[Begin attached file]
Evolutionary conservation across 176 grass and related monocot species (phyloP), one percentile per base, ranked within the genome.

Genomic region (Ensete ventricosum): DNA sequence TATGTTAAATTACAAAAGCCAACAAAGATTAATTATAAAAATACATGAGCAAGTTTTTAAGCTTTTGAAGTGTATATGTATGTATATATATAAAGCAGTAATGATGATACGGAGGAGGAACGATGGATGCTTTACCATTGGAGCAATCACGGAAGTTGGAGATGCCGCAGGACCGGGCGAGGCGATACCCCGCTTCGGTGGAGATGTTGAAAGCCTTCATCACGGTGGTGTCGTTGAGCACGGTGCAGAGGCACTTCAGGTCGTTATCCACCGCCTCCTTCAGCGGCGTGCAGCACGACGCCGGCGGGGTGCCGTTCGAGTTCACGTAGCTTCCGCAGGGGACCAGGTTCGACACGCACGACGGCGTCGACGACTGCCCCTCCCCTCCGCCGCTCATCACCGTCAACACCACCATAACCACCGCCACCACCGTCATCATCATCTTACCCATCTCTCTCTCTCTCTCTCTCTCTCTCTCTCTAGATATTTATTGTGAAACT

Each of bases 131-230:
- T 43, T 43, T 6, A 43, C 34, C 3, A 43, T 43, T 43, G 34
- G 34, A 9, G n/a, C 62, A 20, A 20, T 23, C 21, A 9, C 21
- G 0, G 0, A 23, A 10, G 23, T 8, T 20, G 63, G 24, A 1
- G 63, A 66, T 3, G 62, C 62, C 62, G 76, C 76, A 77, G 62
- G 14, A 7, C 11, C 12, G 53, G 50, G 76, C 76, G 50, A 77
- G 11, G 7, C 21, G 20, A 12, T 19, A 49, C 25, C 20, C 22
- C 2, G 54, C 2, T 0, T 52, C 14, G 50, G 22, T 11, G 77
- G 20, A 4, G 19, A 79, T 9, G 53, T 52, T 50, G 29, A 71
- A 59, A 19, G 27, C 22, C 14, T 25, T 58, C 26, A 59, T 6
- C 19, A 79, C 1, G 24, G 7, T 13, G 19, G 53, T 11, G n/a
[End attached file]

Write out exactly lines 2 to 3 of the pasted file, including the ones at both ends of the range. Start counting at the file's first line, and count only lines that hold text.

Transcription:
Genomic region (Ensete ventricosum): DNA sequence TATGTTAAATTACAAAAGCCAACAAAGATTAATTATAAAAATACATGAGCAAGTTTTTAAGCTTTTGAAGTGTATATGTATGTATATATATAAAGCAGTAATGATGATACGGAGGAGGAACGATGGATGCTTTACCATTGGAGCAATCACGGAAGTTGGAGATGCCGCAGGACCGGGCGAGGCGATACCCCGCTTCGGTGGAGATGTTGAAAGCCTTCATCACGGTGGTGTCGTTGAGCACGGTGCAGAGGCACTTCAGGTCGTTATCCACCGCCTCCTTCAGCGGCGTGCAGCACGACGCCGGCGGGGTGCCGTTCGAGTTCACGTAGCTTCCGCAGGGGACCAGGTTCGACACGCACGACGGCGTCGACGACTGCCCCTCCCCTCCGCCGCTCATCACCGTCAACACCACCATAACCACCGCCACCACCGTCATCATCATCTTACCCATCTCTCTCTCTCTCTCTCTCTCTCTCTCTCTAGATATTTATTGTGAAACT

Each of bases 131-230: